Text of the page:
But here is where extreme individualism cohabits with estranged communalism, often within the same block. Tightly knit tribes—Little Saigons, Chinatowns, Little Kabul—with their own in-language media and temples and churches, exist alongside Latino Muslims, black Buddhists, Mien teenagers speaking Ebonics. Cities meld into one another here, where neighborhoods overlap, and where every system—community, company, individual—is opened by various degrees and communicating with every other, constantly readjusting itself in many marvelous and surprising ways.
Under the Dragon therefore refutes easy framing. Take the sign that was on Oakland’s Sun Hop Fat #1 Supermarket, a few blocks south of Lake Merritt on East 12th Street, until it burned down in 2006.It said, “American-Mexican-Chinese-Vietnamese-Thailand-Cambodia-Laos-Filipino-Oriental Food.” Is this a symbol of a multicultural mess? Or could we all enter the place proudly, pretending the sign was hanging high over the global village gate?
Many of the photos and stories in this book are of what I call California moments, events in which something astonishing and marvelous in the experiment of cohabitation in California is revealed.
Examples abound: an African devotee of Krishna praying to the sky; a Filipina playing the role of the Hindu goddess Lakshmi; Jesse Graham, the white preacher at the African American Mount Zion Baptist Church in West Berkeley, whose preaching moves spirits; and my favorite story, the Iranian psychotherapist who finds roots in America by attending to Cambodian refugees—a novel in the making.
Yet if the center does not hold, or rather, if we now live in a multi-centered reality, where not just society but individuals themselves have become diverse, with multiple affiliations and memberships, then what possible metaphor can capture it all?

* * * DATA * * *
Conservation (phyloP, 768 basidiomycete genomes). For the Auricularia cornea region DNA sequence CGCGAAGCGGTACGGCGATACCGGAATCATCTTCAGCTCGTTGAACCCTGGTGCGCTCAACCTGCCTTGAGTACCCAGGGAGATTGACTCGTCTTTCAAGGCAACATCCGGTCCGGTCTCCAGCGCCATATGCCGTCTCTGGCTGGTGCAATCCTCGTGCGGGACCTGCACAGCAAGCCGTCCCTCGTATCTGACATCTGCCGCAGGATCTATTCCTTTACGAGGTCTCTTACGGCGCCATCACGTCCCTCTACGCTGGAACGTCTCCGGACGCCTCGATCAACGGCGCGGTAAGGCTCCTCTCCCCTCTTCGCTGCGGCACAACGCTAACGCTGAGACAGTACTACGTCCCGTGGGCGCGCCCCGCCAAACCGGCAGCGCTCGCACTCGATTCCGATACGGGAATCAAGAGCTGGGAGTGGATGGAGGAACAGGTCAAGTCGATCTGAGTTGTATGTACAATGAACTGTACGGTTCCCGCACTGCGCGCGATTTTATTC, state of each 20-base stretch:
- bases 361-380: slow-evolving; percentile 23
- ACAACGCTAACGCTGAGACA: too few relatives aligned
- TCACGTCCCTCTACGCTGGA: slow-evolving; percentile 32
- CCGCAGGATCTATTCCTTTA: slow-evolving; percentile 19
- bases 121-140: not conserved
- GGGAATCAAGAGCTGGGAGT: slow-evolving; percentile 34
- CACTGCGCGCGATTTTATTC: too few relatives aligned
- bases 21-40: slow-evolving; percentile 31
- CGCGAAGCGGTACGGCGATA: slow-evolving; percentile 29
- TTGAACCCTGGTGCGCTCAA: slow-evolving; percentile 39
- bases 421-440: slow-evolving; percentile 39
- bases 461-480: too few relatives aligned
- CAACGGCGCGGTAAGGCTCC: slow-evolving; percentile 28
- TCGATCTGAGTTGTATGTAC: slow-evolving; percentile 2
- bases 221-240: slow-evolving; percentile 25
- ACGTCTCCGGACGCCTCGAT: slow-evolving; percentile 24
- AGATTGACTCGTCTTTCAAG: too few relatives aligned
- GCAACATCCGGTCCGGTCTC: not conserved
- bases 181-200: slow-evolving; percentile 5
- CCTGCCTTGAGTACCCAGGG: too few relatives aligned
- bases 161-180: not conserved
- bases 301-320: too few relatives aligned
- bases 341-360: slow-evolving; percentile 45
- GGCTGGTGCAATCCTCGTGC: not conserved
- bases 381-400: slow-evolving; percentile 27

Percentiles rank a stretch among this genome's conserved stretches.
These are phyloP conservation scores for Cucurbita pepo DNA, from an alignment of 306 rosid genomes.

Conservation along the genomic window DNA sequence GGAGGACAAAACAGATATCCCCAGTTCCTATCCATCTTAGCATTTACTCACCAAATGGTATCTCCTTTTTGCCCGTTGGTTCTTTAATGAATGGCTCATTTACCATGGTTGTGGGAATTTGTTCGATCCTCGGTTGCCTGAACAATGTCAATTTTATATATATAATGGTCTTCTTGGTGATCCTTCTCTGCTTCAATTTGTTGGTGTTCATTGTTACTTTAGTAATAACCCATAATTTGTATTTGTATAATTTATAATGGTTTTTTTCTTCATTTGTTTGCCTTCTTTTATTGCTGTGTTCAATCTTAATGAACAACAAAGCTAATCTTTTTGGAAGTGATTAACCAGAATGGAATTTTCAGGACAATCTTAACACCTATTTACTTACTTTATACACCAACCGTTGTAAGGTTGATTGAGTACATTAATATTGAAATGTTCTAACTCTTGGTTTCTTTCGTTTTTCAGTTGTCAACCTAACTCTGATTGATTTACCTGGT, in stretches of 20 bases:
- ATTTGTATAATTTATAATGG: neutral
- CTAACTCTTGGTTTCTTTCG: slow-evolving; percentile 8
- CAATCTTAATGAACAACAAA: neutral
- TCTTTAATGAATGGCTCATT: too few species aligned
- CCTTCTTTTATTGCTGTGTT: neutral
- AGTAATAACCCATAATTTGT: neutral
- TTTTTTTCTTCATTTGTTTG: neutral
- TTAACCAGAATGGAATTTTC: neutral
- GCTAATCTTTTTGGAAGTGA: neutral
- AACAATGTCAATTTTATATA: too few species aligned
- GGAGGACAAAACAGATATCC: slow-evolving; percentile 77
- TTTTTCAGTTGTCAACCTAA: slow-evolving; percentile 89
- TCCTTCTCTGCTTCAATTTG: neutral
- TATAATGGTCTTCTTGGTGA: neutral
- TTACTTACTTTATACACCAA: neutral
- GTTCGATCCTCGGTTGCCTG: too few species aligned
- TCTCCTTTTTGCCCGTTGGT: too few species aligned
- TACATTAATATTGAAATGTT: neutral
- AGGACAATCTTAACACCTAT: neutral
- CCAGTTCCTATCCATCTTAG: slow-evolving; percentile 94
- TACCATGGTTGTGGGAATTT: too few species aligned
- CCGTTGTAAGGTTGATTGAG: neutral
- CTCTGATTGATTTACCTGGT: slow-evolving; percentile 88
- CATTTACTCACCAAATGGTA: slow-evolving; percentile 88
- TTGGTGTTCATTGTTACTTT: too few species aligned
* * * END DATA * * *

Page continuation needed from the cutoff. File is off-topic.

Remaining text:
The authors came up with one: under the flap of the dancing Chinese dragon at the Chinese New Year parade, Latinos and Russian immigrants and Samoans are found dancing along with the Chinese.
It is both an apt and poetic image of this new undiscovered country.
But be warned: the horizontal metropolis is not seeking equilibrium. And, like the undulating dragon, it seeks to create new patterns and points of connection in a world that is constantly changing.
No one book is therefore enough to capture the enormous complexity of our time.One should admire these photos and stories, and see them as snapshots of an unabridged epic still waiting to be told. One should also applaud the authors’ unwavering curiosity as they navigate the neighborhoods and streets and various communities of the Bay Area. See them, if you will, as postmodern Lewis and Clark, whose topography may yet lead us to the cosmopolitan frontier.
Andrew Lam's essay appears as a foreword to the book Under the Dragon written and photographed by Lonny Shavelson and Fred Setterberg and published by Heyday Books. Lam is the author of "Perfume Dreams: Reflections on the Vietnamese Diaspora"
Listen to Lonny Shavelson and Fred Setterberg on UpFront discussing Under the Dragon
Andrew Lam's articles
Page 1 of 1